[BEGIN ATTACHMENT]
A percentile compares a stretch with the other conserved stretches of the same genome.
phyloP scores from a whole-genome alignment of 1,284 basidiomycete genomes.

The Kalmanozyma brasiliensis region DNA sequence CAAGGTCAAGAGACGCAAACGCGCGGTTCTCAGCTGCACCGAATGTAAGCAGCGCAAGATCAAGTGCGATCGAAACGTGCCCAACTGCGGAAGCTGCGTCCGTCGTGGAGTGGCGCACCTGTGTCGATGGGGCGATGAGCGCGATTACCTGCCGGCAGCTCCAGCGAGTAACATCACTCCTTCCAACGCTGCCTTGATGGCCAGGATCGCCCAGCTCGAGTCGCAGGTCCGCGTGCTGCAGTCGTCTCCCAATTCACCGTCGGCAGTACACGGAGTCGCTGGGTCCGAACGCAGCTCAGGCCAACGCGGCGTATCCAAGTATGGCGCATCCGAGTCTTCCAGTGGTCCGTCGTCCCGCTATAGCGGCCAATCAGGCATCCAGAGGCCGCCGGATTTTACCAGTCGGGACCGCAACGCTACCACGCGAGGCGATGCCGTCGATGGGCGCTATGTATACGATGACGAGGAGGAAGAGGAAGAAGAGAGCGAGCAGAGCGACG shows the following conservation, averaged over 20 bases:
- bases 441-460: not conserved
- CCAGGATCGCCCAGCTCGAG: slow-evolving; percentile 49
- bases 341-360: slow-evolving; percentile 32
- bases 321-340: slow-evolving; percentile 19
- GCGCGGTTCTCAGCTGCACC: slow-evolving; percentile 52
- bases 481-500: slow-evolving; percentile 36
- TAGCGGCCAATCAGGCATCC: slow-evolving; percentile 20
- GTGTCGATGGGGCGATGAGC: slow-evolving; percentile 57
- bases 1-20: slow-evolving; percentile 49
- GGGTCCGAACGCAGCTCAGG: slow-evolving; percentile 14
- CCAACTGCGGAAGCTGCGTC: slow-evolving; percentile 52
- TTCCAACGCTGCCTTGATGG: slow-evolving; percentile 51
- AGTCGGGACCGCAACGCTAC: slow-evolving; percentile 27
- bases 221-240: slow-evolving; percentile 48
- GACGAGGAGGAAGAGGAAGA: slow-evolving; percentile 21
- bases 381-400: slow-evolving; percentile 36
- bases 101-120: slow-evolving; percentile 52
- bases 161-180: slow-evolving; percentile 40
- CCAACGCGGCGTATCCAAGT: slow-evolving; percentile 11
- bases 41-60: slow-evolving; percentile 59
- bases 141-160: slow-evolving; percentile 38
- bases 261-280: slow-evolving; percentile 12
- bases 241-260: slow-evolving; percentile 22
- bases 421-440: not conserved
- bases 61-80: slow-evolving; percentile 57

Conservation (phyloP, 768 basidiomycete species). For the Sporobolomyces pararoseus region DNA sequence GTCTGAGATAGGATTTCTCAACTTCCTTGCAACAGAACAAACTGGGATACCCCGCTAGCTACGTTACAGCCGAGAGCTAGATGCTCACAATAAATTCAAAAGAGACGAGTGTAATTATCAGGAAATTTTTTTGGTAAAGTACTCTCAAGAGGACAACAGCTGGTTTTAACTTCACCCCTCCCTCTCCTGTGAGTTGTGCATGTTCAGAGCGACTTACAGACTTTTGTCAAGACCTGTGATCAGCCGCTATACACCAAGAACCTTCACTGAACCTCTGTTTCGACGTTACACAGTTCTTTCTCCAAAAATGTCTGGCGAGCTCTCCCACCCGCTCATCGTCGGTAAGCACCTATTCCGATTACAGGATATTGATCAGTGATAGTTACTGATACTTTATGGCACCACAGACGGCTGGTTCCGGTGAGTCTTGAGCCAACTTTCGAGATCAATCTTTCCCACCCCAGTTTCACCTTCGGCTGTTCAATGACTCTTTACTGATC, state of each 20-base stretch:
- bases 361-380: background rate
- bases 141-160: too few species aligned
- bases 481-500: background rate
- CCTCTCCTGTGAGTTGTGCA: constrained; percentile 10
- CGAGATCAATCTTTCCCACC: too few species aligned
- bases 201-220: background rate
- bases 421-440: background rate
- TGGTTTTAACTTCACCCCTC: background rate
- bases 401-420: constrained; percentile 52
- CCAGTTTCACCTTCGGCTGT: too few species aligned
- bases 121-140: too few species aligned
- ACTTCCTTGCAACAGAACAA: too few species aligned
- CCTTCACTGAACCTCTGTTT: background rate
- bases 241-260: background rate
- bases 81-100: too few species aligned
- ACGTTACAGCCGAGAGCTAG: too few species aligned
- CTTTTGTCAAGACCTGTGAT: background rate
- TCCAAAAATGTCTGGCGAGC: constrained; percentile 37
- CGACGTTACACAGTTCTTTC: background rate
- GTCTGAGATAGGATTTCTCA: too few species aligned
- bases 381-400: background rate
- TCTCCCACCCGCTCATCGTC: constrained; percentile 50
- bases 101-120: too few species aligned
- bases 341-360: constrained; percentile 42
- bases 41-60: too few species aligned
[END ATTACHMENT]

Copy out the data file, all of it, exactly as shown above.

A percentile compares a stretch with the other conserved stretches of the same genome.
phyloP scores from a whole-genome alignment of 1,284 basidiomycete genomes.

The Kalmanozyma brasiliensis region DNA sequence CAAGGTCAAGAGACGCAAACGCGCGGTTCTCAGCTGCACCGAATGTAAGCAGCGCAAGATCAAGTGCGATCGAAACGTGCCCAACTGCGGAAGCTGCGTCCGTCGTGGAGTGGCGCACCTGTGTCGATGGGGCGATGAGCGCGATTACCTGCCGGCAGCTCCAGCGAGTAACATCACTCCTTCCAACGCTGCCTTGATGGCCAGGATCGCCCAGCTCGAGTCGCAGGTCCGCGTGCTGCAGTCGTCTCCCAATTCACCGTCGGCAGTACACGGAGTCGCTGGGTCCGAACGCAGCTCAGGCCAACGCGGCGTATCCAAGTATGGCGCATCCGAGTCTTCCAGTGGTCCGTCGTCCCGCTATAGCGGCCAATCAGGCATCCAGAGGCCGCCGGATTTTACCAGTCGGGACCGCAACGCTACCACGCGAGGCGATGCCGTCGATGGGCGCTATGTATACGATGACGAGGAGGAAGAGGAAGAAGAGAGCGAGCAGAGCGACG shows the following conservation, averaged over 20 bases:
- bases 441-460: not conserved
- CCAGGATCGCCCAGCTCGAG: slow-evolving; percentile 49
- bases 341-360: slow-evolving; percentile 32
- bases 321-340: slow-evolving; percentile 19
- GCGCGGTTCTCAGCTGCACC: slow-evolving; percentile 52
- bases 481-500: slow-evolving; percentile 36
- TAGCGGCCAATCAGGCATCC: slow-evolving; percentile 20
- GTGTCGATGGGGCGATGAGC: slow-evolving; percentile 57
- bases 1-20: slow-evolving; percentile 49
- GGGTCCGAACGCAGCTCAGG: slow-evolving; percentile 14
- CCAACTGCGGAAGCTGCGTC: slow-evolving; percentile 52
- TTCCAACGCTGCCTTGATGG: slow-evolving; percentile 51
- AGTCGGGACCGCAACGCTAC: slow-evolving; percentile 27
- bases 221-240: slow-evolving; percentile 48
- GACGAGGAGGAAGAGGAAGA: slow-evolving; percentile 21
- bases 381-400: slow-evolving; percentile 36
- bases 101-120: slow-evolving; percentile 52
- bases 161-180: slow-evolving; percentile 40
- CCAACGCGGCGTATCCAAGT: slow-evolving; percentile 11
- bases 41-60: slow-evolving; percentile 59
- bases 141-160: slow-evolving; percentile 38
- bases 261-280: slow-evolving; percentile 12
- bases 241-260: slow-evolving; percentile 22
- bases 421-440: not conserved
- bases 61-80: slow-evolving; percentile 57

Conservation (phyloP, 768 basidiomycete species). For the Sporobolomyces pararoseus region DNA sequence GTCTGAGATAGGATTTCTCAACTTCCTTGCAACAGAACAAACTGGGATACCCCGCTAGCTACGTTACAGCCGAGAGCTAGATGCTCACAATAAATTCAAAAGAGACGAGTGTAATTATCAGGAAATTTTTTTGGTAAAGTACTCTCAAGAGGACAACAGCTGGTTTTAACTTCACCCCTCCCTCTCCTGTGAGTTGTGCATGTTCAGAGCGACTTACAGACTTTTGTCAAGACCTGTGATCAGCCGCTATACACCAAGAACCTTCACTGAACCTCTGTTTCGACGTTACACAGTTCTTTCTCCAAAAATGTCTGGCGAGCTCTCCCACCCGCTCATCGTCGGTAAGCACCTATTCCGATTACAGGATATTGATCAGTGATAGTTACTGATACTTTATGGCACCACAGACGGCTGGTTCCGGTGAGTCTTGAGCCAACTTTCGAGATCAATCTTTCCCACCCCAGTTTCACCTTCGGCTGTTCAATGACTCTTTACTGATC, state of each 20-base stretch:
- bases 361-380: background rate
- bases 141-160: too few species aligned
- bases 481-500: background rate
- CCTCTCCTGTGAGTTGTGCA: constrained; percentile 10
- CGAGATCAATCTTTCCCACC: too few species aligned
- bases 201-220: background rate
- bases 421-440: background rate
- TGGTTTTAACTTCACCCCTC: background rate
- bases 401-420: constrained; percentile 52
- CCAGTTTCACCTTCGGCTGT: too few species aligned
- bases 121-140: too few species aligned
- ACTTCCTTGCAACAGAACAA: too few species aligned
- CCTTCACTGAACCTCTGTTT: background rate
- bases 241-260: background rate
- bases 81-100: too few species aligned
- ACGTTACAGCCGAGAGCTAG: too few species aligned
- CTTTTGTCAAGACCTGTGAT: background rate
- TCCAAAAATGTCTGGCGAGC: constrained; percentile 37
- CGACGTTACACAGTTCTTTC: background rate
- GTCTGAGATAGGATTTCTCA: too few species aligned
- bases 381-400: background rate
- TCTCCCACCCGCTCATCGTC: constrained; percentile 50
- bases 101-120: too few species aligned
- bases 341-360: constrained; percentile 42
- bases 41-60: too few species aligned